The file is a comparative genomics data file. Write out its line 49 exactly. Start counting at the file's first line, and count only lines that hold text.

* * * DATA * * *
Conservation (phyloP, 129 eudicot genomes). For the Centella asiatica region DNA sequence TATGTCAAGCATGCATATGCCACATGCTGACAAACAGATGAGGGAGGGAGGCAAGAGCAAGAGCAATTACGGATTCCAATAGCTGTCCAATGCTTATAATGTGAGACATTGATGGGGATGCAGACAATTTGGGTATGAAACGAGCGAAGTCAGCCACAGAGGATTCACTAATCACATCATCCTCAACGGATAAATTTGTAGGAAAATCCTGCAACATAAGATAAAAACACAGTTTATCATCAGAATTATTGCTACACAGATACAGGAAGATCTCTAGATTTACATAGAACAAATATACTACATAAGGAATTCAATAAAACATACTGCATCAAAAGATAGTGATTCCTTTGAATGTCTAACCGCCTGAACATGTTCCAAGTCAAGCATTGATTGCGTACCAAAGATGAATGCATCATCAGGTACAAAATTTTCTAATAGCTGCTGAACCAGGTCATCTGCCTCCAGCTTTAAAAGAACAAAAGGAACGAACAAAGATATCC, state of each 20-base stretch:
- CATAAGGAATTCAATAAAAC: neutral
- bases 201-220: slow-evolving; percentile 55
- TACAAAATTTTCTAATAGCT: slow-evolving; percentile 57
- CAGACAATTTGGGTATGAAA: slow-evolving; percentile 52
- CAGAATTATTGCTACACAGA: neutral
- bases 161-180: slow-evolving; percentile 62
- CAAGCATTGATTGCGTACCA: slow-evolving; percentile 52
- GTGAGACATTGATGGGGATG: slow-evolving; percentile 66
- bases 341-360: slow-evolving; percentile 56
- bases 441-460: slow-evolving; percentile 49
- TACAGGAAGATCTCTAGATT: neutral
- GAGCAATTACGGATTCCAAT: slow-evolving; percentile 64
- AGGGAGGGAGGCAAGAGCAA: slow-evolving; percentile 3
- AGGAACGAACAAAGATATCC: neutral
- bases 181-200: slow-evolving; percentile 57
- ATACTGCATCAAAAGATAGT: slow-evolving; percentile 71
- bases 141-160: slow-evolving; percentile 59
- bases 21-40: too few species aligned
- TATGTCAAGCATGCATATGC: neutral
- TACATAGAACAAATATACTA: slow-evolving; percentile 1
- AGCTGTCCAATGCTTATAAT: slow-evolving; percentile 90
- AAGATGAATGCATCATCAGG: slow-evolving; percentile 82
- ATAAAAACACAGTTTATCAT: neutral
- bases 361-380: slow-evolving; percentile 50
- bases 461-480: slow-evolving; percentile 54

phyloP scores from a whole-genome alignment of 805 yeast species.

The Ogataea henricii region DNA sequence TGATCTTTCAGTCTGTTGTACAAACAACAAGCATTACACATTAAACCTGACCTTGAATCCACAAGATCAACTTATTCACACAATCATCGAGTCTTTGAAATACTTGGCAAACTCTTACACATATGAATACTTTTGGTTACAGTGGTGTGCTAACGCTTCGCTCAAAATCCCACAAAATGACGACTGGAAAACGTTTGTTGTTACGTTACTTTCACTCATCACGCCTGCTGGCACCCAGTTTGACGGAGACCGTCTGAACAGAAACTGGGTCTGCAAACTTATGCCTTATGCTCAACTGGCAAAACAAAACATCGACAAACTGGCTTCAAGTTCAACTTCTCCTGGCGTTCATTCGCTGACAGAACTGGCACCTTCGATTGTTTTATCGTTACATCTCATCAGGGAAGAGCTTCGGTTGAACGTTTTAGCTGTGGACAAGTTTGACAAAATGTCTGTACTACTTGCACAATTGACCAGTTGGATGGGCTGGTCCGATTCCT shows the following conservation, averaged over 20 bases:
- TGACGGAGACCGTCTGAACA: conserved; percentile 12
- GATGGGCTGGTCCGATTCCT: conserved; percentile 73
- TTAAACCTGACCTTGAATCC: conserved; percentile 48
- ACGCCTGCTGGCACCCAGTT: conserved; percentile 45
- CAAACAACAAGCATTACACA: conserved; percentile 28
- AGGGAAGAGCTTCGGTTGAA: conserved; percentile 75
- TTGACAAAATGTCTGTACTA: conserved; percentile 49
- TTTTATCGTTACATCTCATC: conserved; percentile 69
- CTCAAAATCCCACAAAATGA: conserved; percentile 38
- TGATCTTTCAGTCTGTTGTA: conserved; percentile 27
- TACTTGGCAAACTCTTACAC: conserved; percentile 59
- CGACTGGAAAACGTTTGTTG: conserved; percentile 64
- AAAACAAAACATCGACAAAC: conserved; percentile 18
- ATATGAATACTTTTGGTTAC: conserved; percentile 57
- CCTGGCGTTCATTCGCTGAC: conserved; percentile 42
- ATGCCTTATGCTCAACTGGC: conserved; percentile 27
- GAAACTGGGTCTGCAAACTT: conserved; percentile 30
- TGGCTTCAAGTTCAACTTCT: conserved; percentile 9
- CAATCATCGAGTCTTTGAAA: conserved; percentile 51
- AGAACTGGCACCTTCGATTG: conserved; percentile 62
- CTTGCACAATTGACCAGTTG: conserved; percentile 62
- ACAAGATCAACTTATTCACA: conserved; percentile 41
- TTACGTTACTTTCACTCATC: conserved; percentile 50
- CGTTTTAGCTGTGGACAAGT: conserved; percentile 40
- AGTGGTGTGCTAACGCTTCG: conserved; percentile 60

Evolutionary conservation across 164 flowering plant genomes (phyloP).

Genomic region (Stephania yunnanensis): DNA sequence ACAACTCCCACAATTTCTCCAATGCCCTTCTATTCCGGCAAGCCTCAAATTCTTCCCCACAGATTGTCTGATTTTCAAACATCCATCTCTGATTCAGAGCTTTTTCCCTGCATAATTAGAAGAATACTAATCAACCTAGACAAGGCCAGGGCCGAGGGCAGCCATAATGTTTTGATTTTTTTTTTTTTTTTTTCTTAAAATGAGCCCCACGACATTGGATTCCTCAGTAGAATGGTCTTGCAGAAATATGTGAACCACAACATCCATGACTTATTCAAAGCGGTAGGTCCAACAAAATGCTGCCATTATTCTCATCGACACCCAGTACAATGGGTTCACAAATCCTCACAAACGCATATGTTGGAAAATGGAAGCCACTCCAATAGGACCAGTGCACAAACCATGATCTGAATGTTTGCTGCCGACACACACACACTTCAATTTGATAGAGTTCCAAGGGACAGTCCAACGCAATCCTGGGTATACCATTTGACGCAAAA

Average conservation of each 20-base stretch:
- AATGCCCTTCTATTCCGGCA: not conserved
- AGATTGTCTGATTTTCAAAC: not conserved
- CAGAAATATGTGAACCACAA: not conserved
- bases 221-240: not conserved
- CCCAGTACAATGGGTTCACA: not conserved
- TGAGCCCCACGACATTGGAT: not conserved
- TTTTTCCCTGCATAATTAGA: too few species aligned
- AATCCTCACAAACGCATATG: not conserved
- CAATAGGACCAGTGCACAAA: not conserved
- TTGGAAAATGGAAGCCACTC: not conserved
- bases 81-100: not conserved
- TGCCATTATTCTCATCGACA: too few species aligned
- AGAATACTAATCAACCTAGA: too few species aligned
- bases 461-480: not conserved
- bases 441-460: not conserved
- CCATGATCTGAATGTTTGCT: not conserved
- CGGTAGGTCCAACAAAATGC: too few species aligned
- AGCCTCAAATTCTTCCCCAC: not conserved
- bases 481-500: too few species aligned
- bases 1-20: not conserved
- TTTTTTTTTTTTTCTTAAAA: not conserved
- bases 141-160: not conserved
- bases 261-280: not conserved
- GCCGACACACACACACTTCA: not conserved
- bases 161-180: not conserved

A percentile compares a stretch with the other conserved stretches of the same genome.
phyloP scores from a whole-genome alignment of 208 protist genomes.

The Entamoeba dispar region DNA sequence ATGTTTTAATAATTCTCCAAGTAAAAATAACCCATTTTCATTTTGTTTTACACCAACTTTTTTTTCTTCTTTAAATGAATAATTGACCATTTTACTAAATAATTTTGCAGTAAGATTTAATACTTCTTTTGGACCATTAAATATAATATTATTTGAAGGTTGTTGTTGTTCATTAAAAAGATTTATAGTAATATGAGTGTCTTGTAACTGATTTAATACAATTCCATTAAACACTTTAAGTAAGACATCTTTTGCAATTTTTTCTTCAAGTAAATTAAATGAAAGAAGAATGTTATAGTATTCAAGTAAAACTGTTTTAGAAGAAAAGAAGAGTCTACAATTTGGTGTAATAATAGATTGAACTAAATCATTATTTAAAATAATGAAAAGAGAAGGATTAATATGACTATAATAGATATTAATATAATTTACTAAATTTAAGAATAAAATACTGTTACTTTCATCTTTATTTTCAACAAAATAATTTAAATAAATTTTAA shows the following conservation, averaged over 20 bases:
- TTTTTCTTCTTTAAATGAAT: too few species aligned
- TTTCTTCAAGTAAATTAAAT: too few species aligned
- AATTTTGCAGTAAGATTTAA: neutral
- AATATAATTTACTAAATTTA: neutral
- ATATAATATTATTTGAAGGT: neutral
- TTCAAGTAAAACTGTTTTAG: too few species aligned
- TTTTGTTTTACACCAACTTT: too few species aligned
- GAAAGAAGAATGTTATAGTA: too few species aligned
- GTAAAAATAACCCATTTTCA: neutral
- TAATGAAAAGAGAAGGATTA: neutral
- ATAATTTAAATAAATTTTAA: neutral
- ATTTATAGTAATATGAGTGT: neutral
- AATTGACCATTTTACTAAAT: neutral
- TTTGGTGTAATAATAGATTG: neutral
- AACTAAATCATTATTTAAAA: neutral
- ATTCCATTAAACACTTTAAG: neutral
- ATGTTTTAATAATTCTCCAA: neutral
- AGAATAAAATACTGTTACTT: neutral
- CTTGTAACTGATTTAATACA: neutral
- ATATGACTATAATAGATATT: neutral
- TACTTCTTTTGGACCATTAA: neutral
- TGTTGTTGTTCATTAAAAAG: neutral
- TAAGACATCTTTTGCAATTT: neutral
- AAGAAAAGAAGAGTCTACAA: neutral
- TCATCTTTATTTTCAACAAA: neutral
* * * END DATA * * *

- CTTGCACAATTGACCAGTTG: conserved; percentile 62